Evaluation of a Navigator-Nurse Care Team on the Management of High Blood Pressure and Cardiovascular Disease Risk
The purpose of this trial is to study the effect of a patient navigator-nurse team in improving the management of hypertension and other cardiovascular disease risk factors in a health care system taking care of a vulnerable, mostly Latino population.
|Study Design:||Allocation: Randomized
Endpoint Classification: Efficacy Study
Intervention Model: Parallel Assignment
Masking: Open Label
Primary Purpose: Health Services Research
|Official Title:||Latinos Using Cardio Health Actions to Reduce Risk (LUCHAR): Evaluation of a Navigator-Nurse Care Team on Hypertension and Cardiovascular Disease Risk|
- Change in SBP level [ Time Frame: Measured at Year 1 ] [ Designated as safety issue: Yes ]
- Percentage of participants with BP control by JNC-7 guidelines, adherence with BP medications, lipid control, change of HgbA1c for participants with diabetes, and change in smoking status/BMI [ Time Frame: Measured at Year 1 ] [ Designated as safety issue: Yes ]
- Utilization of urgent care visits/emergency department/hospitalizations [ Time Frame: Measured at Year 1 ] [ Designated as safety issue: Yes ]
|Study Start Date:||May 2007|
|Study Completion Date:||August 2009|
|Primary Completion Date:||June 2009 (Final data collection date for primary outcome measure)|
Patient navigator-nurse disease management intervention
Behavioral: Patient Navigator - Nurse Team Intervention
The patient navigator-nurse disease management intervention for treating hypertension and its associated cardiovascular risk factors will use information obtained in earlier phases of the LUCHAR grant: i.e., algorithms, risk factor profiles, and qualitative data from focus groups and interviews. The study will test the effect of this intervention on blood pressure control and utilization of hospital services in adult patients with hypertension.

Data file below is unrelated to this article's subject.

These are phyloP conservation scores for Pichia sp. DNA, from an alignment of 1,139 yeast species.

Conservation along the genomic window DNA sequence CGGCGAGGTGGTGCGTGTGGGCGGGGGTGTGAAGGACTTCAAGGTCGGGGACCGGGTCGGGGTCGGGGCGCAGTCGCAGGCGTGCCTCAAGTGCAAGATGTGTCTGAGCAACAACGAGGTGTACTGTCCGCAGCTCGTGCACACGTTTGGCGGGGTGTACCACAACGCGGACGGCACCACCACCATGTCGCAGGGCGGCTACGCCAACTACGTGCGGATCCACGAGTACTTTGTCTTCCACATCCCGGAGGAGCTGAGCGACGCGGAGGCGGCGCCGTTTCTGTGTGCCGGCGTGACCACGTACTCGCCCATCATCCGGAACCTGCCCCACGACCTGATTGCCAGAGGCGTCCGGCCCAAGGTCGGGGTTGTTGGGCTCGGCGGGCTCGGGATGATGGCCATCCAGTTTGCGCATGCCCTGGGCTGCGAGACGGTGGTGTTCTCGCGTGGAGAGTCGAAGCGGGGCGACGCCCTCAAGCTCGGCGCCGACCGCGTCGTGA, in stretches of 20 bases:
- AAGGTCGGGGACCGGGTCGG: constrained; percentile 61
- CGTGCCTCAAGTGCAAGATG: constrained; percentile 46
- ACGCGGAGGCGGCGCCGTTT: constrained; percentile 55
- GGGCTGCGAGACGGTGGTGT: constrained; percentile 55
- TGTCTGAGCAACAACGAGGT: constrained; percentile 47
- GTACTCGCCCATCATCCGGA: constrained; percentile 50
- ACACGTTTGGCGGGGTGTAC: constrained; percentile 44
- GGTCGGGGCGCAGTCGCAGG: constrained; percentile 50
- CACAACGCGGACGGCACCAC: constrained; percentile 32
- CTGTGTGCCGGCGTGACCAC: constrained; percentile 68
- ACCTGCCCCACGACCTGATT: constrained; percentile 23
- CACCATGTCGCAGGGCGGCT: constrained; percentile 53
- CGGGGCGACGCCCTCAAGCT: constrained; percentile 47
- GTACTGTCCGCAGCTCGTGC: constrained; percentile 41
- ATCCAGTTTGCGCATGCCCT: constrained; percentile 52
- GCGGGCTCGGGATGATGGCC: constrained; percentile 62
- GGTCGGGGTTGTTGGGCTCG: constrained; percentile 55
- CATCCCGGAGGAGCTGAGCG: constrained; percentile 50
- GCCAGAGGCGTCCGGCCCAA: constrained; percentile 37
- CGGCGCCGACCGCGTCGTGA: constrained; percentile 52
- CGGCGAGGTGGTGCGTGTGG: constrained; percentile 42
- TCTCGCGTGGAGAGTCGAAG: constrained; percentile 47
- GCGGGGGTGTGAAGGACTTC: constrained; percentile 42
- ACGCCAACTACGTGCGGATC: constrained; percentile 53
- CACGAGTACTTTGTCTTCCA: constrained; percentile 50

No Intervention: 2
Usual clinical care
This study represents one phase of a large partnership grant with The Colorado Health Outcomes Program of the University of Colorado at Denver Health Sciences Center (UCDHSC) and Denver Health and Hospital Authority (DH). The overarching goal of Latinos Using Cardio Health Actions to Reduce Risk (LUCHAR) is to improve the primary and secondary prevention of cardiovascular disease (CVD) in Hispanics through a comprehensive research program aimed at (1) increasing awareness of CVD risk in the Hispanic community and increasing participation of high risk Hispanics in the health care system, (2) developing more effective models of care delivery for high risk patients in a health system, and (3) identifying markers that will more effectively identify Hispanic patients at high risk of CVD than current approaches based on traditional risk factors.
This trial has been designed to assess the effectiveness of a quality improvement project which focuses on the hypertensive multiracial underserved population within the Denver Health system. In addition, we are hoping at study end to have developed and validate this project as an efficient and sustainable approach to improving blood pressure control and controlling cardiovascular risk factors, especially in the vulnerable patient population served at Denver Health.
The objective of this quality improvement program is to conduct a randomized, primary care-based, efficacy trial evaluating the effectiveness of a patient navigator-nurse disease management intervention for treating hypertension and its associated cardiovascular risk factors using information obtained in earlier phases of the LUCHAR grant: i.e., algorithms, risk factor profiles, and qualitative data from focus groups and interviews. The study is designed to test the hypothesis that a patient navigator-nurse assisted intervention will improve blood pressure (BP) in vulnerable hypertensive patients, compared with usual clinical care.
|United States, Colorado|
|East Adult Clinic, Denver Health|
|Denver, Colorado, United States, 80204|
|Principal Investigator:||Raymond O. Estacio, MD||Denver Health, University of Colorado at Denver Health Sciences Center|